*For those looking to try craft breweries in the city, after stopping at Quidi Vidi, head to Yellow Belly Brewing downtown St. John’s. (The seafood chowder is delicious!)
Seeking out new craft breweries in foreign cities seems to have become a normal part of my travels these days, and Havana didn’t disappoint.
On a recent trip, we found two craft breweries to check out.The first one, Factoria Plaza Vieja, is located in a bright yellow building in the corner of Plaza Vieja, one of the four major plazas in Old Havana.
Here they serve three different beers: Clara, Oscura and Negra. You have a choice between a 500ml glass or a 3L tower to enjoy your beer in. A 500ml glass of beer costs 2CUC and the tower costs 12CUC.
As it’s located in one of the major plazas, this brewery is a popular spot for tourists. They have a food menu with a variety of options to enjoy along with your beer.
The second brewery we hit was Cerveceria Antiguo Almacén de la Madera y El Tabaco. This one is located down by the water in an old tobacco factory, near the Mecardo de Artesania San José, a great market for crafts and souvenirs. This brewery is huge and has lots of seating both inside and out on the patio. Again, there were three different beers: light, medium and dark, and you had a choice of a 500ml glass or a tower. Pricing was the same.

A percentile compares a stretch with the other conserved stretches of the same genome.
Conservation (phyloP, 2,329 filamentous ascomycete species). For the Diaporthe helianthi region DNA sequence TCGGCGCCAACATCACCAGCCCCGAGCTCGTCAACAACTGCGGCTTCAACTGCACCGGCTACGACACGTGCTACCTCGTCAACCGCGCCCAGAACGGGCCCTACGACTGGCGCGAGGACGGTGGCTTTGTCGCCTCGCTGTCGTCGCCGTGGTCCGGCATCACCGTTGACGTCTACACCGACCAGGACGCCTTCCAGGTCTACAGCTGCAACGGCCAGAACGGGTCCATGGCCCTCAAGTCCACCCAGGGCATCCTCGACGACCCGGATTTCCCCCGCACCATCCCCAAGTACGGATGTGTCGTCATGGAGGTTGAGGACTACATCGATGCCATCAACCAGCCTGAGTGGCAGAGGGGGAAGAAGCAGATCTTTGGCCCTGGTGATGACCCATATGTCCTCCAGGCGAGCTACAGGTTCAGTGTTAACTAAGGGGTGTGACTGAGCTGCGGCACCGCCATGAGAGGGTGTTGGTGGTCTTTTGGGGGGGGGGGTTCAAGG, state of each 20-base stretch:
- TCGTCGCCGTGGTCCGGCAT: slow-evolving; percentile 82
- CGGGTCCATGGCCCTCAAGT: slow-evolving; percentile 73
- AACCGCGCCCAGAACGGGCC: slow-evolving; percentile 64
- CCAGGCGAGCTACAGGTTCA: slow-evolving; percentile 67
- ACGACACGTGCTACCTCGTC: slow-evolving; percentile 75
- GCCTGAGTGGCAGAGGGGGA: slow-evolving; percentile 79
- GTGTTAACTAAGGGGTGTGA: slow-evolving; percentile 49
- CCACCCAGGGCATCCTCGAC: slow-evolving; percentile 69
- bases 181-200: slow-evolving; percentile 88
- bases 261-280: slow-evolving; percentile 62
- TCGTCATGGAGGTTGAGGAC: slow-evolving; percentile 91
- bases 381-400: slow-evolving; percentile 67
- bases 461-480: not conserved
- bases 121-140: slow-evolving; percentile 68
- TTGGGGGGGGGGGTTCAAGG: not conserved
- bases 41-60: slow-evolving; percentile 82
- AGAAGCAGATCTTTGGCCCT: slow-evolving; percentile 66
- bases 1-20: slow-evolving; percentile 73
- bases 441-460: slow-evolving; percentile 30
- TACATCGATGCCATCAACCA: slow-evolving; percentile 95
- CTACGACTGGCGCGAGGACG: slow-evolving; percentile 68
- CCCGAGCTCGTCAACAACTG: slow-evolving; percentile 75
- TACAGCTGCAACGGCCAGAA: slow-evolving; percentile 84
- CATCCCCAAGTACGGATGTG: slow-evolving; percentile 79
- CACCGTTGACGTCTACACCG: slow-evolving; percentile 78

While it wasn’t like a typical North American craft brewery, it was a nice break from Cristal and Bucanero and a great way to try a new brew!
Honest Ed’s, the iconic Toronto landmark, closed its doors on December 31st, after 68 years in business as a discount department store. Over the weekend, the space was opened up for a four-day arts initiative put on by the Centre For Social Innovation called “An Honest Farewell.”
As we headed into the building underneath the bright marquee sign, we were invited to “Come in and get lost”one last time. Each day had different programming. Friday night was the “Toronto for Everyone: aMAZEment & Craft Beer Tour.” The emptied out building was turned into a maze and, as always, with the multi- levels and passage ways connecting the east and west sides of the building, it was certainly easy to get lost in.
When I first moved to Toronto to attend The Randolph Academy for the Performing Arts, I spent many hours searching for treasures and usually ending up completely turned around in the maze that was Honest Ed’s.
This time around though, it was actually fun getting lost as we made our way through the maze filled with art displays as well as the few remaining puns, posters from the many shows the Mirvish’s brought to the city and signed photos of celebrities Ed Mirvish met along the way. We also sampled beer from the 10 different breweries located around the building, including a special ‘The End of Honesty’ beer brewed by Henderson’s Brewing Co.
Such a great way to say goodbye to the one-of-a-kind, Honest Ed’s, a piece of Toronto’s history that will definitely be missed!
Photos from “Toronto for Everyone: aMAZEment & Craft Beer Tour.”